Is the usage based comp plan for you?
A usage-based comp plan is all the rage right now. But will it work for your team? Read on.
Consumption-based pricing or usage-based pricing is a model that has gained tremendous popularity in the recent past. And, it’s not expected to slow down any time soon. The pricing model is particularly common in SaaS companies. But the challenge that companies face in implementing this model is formulating procedures that help them succeed in Usage-Based Pricing (UBP).
Revamping and aligning sales commission plans to this new, flexible, and consumer-friendly approach can be daunting.
On the consumers’ part, the pros of conducting business with vendors who embrace a usage-based pricing model are clear. They understand the benefits of the new model. They know that it allows them to use the product or service they need the way they want and then be billed for what they have spent.
But for sales reps paid in commission, the company experimenting with the process will require them to entice the consumers to spend as much as possible. Using UBP to incentivize the workforce and motivate them to make more sales can create bad work relations with the customers as they may use unorthodox practices to achieve the end. It may also misalign their incentives for the products and services sold.
Even more, a usage-based sales commission structure can complicate the commission tracking process because it often involves tiered, over-time payouts, and clawbacks. That is unless you use sales compensation software that can handle it.
So, let’s take an in-depth dive into how an organization can effectively apply usage-based comp plans.
In UBP, finding a viable comp plan that serves both the sales reps and the business is not easy.
Sometimes fixating on sales incentives corrodes customer relations. For example, to earn higher commissions, the sales team may convince customers to make selections that aren’t the best fit. Then, when they close the deal, the once-friendly sales team ghost the consumers.
Reversely, leaders need to be mindful of how a usage-based comp plan can impact reps. If it’s set up poorly, where the rep is consistently paying back on clawbacks or having to wait a full year to earn anything, they’ll be less likely to stick around.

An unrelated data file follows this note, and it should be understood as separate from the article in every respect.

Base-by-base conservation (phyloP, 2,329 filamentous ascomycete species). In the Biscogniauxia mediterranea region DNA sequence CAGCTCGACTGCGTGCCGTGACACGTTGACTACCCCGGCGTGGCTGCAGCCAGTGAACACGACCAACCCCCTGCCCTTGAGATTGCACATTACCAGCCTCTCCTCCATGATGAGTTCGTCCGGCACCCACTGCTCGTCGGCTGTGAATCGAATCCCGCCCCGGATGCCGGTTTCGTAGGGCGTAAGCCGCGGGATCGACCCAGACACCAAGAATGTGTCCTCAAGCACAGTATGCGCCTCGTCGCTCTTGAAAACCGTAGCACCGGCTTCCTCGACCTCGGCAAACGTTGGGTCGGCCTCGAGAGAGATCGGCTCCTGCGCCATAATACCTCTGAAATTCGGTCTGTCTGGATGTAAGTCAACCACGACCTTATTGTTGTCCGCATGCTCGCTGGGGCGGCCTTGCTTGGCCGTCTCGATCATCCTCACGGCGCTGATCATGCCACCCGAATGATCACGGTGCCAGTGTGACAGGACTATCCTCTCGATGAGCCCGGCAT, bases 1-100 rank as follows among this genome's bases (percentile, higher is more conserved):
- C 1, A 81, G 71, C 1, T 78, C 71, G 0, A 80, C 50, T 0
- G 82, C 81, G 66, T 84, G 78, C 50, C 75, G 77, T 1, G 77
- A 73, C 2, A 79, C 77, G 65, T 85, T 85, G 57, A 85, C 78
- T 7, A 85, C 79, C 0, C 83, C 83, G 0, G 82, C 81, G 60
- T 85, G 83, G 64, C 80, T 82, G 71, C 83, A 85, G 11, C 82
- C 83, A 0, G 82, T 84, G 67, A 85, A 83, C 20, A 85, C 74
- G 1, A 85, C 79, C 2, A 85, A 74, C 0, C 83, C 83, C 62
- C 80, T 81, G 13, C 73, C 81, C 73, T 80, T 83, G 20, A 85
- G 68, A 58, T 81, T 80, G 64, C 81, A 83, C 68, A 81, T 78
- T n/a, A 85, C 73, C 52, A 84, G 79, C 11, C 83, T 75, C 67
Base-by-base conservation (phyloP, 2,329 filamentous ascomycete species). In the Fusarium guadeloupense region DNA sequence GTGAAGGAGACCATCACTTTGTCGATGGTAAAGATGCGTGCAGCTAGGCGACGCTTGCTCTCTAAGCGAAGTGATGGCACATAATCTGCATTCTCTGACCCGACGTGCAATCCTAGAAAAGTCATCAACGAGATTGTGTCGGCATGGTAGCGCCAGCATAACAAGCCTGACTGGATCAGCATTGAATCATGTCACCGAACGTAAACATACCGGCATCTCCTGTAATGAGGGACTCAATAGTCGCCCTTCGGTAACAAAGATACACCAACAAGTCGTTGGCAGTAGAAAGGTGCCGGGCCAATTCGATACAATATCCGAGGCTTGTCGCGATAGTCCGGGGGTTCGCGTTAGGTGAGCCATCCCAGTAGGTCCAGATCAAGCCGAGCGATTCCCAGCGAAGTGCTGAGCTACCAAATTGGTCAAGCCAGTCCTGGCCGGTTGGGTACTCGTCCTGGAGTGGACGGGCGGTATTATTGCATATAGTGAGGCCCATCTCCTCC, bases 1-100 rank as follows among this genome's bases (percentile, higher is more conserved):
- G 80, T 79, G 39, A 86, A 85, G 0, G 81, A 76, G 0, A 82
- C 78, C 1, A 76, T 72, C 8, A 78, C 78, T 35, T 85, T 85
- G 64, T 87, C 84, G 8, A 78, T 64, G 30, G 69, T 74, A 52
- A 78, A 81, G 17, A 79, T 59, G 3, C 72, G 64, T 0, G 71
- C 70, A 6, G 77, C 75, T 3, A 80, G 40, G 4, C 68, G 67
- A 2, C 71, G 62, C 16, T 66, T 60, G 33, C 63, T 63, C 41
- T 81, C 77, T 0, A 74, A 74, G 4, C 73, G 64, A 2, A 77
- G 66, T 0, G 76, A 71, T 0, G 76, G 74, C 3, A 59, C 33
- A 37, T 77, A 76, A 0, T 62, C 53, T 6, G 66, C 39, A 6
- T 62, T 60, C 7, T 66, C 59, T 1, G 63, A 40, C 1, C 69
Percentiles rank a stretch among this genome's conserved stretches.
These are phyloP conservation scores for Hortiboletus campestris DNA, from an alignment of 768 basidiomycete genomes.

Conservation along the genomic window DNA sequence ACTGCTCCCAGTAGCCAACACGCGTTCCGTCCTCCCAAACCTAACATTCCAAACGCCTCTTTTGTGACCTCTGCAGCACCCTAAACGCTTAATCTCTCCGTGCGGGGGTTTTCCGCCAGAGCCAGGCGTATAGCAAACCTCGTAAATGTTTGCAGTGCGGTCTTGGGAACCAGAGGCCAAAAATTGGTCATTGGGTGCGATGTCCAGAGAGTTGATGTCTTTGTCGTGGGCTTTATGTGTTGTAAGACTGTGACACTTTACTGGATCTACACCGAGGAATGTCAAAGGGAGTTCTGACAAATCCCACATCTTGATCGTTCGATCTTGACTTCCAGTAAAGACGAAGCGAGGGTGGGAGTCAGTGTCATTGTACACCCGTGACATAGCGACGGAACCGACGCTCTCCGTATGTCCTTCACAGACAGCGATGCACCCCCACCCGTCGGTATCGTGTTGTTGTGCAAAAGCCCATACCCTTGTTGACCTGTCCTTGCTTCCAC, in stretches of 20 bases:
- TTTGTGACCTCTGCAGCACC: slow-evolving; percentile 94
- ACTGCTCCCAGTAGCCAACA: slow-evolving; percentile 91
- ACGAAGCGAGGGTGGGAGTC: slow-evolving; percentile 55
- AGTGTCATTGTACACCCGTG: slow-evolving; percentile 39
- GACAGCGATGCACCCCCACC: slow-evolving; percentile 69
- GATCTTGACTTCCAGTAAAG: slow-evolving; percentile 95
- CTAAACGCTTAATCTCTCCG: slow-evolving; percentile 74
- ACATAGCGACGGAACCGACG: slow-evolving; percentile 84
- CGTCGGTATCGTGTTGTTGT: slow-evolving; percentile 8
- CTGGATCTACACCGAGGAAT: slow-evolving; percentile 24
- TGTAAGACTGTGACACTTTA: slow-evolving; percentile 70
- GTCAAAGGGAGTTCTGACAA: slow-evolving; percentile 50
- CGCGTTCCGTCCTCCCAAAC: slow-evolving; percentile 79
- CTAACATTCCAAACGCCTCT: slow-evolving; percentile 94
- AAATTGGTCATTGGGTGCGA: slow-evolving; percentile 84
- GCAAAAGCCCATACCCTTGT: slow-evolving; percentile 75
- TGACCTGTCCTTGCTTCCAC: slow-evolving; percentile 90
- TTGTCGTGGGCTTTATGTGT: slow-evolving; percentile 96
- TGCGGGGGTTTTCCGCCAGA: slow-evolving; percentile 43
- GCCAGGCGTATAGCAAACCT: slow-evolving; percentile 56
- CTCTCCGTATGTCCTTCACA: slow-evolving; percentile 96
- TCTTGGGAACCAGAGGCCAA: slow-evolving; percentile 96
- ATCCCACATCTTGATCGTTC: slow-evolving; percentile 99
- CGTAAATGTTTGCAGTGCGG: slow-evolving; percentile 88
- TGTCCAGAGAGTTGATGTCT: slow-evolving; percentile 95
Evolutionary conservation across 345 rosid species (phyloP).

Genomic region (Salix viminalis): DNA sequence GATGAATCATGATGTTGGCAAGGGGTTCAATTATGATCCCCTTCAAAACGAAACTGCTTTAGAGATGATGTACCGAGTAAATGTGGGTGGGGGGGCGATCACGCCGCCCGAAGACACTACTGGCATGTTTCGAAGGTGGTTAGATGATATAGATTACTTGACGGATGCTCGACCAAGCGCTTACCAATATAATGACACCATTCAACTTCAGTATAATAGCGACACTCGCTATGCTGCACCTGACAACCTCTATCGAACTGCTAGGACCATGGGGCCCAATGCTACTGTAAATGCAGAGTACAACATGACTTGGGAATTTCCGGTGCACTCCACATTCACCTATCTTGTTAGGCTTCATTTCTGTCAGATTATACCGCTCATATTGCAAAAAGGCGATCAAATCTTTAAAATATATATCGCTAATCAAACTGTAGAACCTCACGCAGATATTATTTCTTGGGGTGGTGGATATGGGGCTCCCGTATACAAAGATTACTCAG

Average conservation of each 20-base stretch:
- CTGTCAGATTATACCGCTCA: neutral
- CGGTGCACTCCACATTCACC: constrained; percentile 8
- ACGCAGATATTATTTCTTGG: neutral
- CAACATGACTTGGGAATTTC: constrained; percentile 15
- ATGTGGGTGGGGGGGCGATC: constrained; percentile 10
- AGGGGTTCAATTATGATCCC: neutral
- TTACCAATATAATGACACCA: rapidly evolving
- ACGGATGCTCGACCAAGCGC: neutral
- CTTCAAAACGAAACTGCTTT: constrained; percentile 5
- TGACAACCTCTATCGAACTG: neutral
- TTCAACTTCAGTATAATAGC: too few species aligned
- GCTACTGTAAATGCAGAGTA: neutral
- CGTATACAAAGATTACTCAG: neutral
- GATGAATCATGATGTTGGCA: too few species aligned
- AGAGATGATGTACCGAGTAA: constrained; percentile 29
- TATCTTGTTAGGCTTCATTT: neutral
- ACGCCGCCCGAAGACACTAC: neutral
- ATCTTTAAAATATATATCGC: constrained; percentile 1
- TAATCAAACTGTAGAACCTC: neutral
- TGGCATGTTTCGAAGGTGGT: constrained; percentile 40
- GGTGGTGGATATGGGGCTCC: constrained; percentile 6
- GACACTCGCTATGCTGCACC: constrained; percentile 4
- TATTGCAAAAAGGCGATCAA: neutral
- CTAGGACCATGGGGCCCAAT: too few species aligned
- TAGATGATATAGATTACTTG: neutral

So, before settling for a particular sales incentivizing structure, you should conduct sufficient research.
Here are some examples of comp plan structures that avoid these issues:
In total consumption structure, the software company evaluates the gross consumption of services amongst customers. The business takes into account the projected final consumption when compensating sales reps. They then examine the services procured by a household or consumer and the total services provided during a particular timeframe before paying sales commissions.
Incremental consumption structure assumes services and products are homogenous and considers choice as an outcome derived from an intuitive process of information search. The strategy outlines how services or products are incrementally traded with time, and the company utilizing a UBP model uses the criteria to incentivize its sales rep. A comp plan that embraces incremental consumption considers future consumption patterns to carve the reps’ commission.
In actual billed consumption, customers pay for what they have used. For example, a consumer may be charged less by the power company during summer as they consume less energy. By analyzing the payments made, a company using a consumption-based pricing structure then pays the reps a percent of the gross.
In consumption run rate, businesses use their current financial status to forecast future performance. In this structure, an organization assumes the existing condition will stay the same and uses the extrapolated data when charging consumers to incentivize the sales rep with a percent of the payment.
If forecasted usage doesn’t match actual usage, the company may issue a clawback on the rep’s commissions for the difference if it’s substantial.
The structure yields optimal choice, where consumers can rank different services and goods as per the levels of utility.
- Increases flexibility when responding to changing consumer needs
- Raises profits as sales reps strive for more quality customers to earn higher commissions
- Improves rep retention
- Strengthens budget management
- Enables a business to experiment quickly on a variety of recurring finances
- Minimizes revenue leakages
- Allows the creation of bundles and packages which gives organizations a competitive edge
- Improves customer satisfaction as they pay for only what they use
- Empowers consumers
• Grants consumers control over their spending
How QuotaPath maps out usage-based comp plans
Does QuotaPath support usage-based comp plans? Yes!
At this time, we have several customers on usage-based comp plans. How our incentive compensation software ingests and automates it will depend on how a team sets it up and what they want to accomplish.
Like all comp plans, if your team moves toward a usage-based model, make sure it’s clear, understood, and visible across your team.
What are your thoughts on usage-based comp plans? Is it the future of SaaS sales compensation?
To learn more about QuotaPath’s commission management software, find a time here to chat with our team.